Enough is Enough: Morning Thoughts on Uvalde

Woke up feeling anxious. Not a normal morning feeling for me. My thoughts were instantly with the recent school shooting in Uvalde. Maybe I was dreaming about it? No matter. Now it was all I could think of. About the fear in the children’s eyes, about the feelings of helplessness in the adults’ hearts, about the way I’m certain many of the teachers tried to keep the students calm and hopeful even while fearing for their own lives and the lives of their loved ones.

I thought about how we’ve gotten to the point where it’s not a matter of IF a school will experience an active shooter, but of WHEN. I thought about my own school where I currently serve as High School Principal. What will we do when this hits us. What will I do when it hits us? I thought about how I know I’ll feel like I need to do something active in the moment, because if I don’t – and survive – I know I wouldn’t be able to live with myself. I thought about how selfless that thought was in my attempt to help others. I thought about how selfish that thought was in how it ignored my wife and my kids and the ways they may need me to not put myself at risk.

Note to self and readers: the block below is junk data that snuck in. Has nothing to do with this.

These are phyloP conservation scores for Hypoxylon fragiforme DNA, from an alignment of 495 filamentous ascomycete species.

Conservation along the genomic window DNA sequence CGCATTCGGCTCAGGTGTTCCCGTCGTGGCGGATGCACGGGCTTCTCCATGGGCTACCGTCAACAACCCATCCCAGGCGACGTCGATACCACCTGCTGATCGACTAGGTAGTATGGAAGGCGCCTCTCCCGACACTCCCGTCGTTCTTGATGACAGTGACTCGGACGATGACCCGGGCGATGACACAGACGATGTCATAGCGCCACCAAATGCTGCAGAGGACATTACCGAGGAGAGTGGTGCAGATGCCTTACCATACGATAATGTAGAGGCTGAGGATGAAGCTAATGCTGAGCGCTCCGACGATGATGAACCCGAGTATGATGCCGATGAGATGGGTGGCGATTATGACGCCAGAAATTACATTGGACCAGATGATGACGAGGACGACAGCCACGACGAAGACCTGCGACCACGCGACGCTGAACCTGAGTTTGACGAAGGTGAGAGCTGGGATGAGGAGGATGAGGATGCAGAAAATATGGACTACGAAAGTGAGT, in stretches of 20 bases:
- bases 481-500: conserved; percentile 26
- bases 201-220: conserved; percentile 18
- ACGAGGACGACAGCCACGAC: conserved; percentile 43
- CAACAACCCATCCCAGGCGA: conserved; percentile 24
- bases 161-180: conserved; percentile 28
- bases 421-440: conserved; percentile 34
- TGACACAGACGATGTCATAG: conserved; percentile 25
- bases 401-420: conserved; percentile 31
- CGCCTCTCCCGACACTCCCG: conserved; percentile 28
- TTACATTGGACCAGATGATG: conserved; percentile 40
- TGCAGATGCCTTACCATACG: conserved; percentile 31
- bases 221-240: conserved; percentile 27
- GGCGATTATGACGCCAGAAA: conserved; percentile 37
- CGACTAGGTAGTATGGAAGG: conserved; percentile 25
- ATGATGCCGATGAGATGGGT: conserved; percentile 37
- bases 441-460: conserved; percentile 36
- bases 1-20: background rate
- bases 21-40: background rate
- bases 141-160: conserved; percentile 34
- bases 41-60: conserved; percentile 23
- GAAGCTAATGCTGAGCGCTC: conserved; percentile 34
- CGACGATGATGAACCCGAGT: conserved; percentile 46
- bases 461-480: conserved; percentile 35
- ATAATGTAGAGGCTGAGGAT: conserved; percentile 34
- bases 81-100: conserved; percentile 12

I thought about all the amazing, beautiful, awkward, hilarious, loving, compassionate students I’ve been entrusted with for 8 hours of each day. Some of these kids see me more than they see their own parents. I thought about what would happen if any of them were gunned down. I thought about the intense grief of the entire community, the intense anger I would feel – if I survived, the helpless regret so many would feel for not doing something even though inaction was probably the safest option in the moment.